Statement during the General Debate of the 73rd Session of the UN General Assembly First Committee, 2018:
“Modern warfare is urbanized and largely fought around populated areas where various weapons and delivery systems are often employed. The rampant use of explosives in populated areas, particularly those with wide area effect result in great indiscriminate harm to civilians and damage to critical infrastructure such as hospitals, schools, water sources to mention just a few. These effects last past conflict and often require great financial and socio-economic sacrifices. Such adverse humanitarian and socio-economic consequences are indeed highly regrettable.
In this regard, Botswana welcomes the communique from the Maputo Regional Meeting on Protecting Civilians from the Use of Explosive Weapons in Populated Areas that was held from 27th – 28th November 2017 in Mozambique. It is our expectation that the recommendations adopted at that forum will go a long way in contributing to disarmament efforts/education, observance and respect for internationally established norms governing the conduct of warfare.”
Maputo Regional Meeting on Protecting Civilians from the Use of Explosive Weapons in Populated Areas
Representatives of 19 African countries, the United Nations Office for the Coordination of Humanitarian Affairs, the International Committee of the Red Cross, the International Network on Explosive Weapons and other civil society organizations, met in Maputo, Mozambique, from 27-28 November 2017, to share knowledge and evidence on the distinctive pattern of harm caused to civilians by the use of explosive weapons in populated areas, and to explore steps to address this harm at a political and operational level.
Representatives have expressed concern that explosive weapons used in populated areas cause deaths, injuries and traumas to civilian victims, damage and destroy essential infrastructure and critical services, drive forced displacement, leave explosive remnants of war that pose a threat in the long term, disrupt socio-economic activities and potentially compromise human security;
In their exchanges, the representatives concluded that the involvement of African States and civil society can play a pivotal role in enhancing the protection of civilians from the harm caused by explosive weapons in a time when armed conflicts are increasingly fought in population centers;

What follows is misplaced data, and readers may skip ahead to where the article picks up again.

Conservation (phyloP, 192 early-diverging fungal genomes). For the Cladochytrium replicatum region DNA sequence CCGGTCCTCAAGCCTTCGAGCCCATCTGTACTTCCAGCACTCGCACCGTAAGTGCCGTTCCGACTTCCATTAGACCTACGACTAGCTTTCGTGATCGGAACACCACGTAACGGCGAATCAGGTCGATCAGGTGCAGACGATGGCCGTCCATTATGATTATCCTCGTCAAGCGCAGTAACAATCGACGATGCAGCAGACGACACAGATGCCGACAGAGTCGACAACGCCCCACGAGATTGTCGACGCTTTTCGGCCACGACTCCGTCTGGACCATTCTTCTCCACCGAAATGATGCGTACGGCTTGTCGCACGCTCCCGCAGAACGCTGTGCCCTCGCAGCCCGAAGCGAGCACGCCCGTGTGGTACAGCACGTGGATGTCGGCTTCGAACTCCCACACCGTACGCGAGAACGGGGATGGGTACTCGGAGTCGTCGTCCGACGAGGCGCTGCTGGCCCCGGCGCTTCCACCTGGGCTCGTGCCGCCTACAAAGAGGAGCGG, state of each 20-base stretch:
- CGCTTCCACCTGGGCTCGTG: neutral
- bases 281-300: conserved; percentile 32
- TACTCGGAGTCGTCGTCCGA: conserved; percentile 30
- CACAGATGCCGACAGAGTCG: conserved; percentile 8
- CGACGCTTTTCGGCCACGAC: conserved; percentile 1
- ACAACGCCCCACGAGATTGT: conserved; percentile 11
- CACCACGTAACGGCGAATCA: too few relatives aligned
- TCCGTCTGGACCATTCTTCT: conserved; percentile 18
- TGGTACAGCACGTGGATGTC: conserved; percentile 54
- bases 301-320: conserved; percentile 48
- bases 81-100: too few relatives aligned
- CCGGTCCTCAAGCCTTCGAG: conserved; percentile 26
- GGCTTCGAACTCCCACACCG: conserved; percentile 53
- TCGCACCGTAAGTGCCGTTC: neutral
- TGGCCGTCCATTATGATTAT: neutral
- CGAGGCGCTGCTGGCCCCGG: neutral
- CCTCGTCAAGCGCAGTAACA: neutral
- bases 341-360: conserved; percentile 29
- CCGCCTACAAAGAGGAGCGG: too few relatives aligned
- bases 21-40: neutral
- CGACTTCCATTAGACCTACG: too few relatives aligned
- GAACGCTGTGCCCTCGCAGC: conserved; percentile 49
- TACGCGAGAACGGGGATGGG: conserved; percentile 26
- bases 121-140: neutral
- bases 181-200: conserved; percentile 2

Furthermore, the State representatives acknowledged the need for further actions to address this issue at national, regional and international levels, inter alia:
- Encourage collection of data and information to increase awareness and enhance knowledge about the impact of explosive weapons on civilians in populated areas;
- Avoid the use of explosive weapons with wide area effects in populated areas;
- Fully support the process that will lead to the negotiation and adoption of an international political declaration on the use of explosive weapons in populated areas;
- Promote bilateral and regional cooperation through sharing experiences, good practices and expertise on reducing the harm caused by explosive weapons to civilians;
- Constructively engage in discussions and initiatives at international level that could effectively provide greater protection to civilians in armed conflicts;
- Foster deeper and further engagement from African States and facilitate increased involvement as a group of States;
- Continue and strengthen cooperation and partnerships with international organizations and civil society organizations to draw upon their relevant expertise and support;
- Channel contributions to the draft international political declaration on the matter, as well as engage in advocacy, at national, regional and international levels.
Maputo, Mozambique, 28th November 2017
 Angola, Botswana, Cameroon, Central African Republic, Congo, Ethiopia, Ghana, Kenya, Liberia, Madagascar, Mali, Mozambique, Nigeria, Senegal, Somalia,, Togo, Uganda, Zambia, Zimbabwe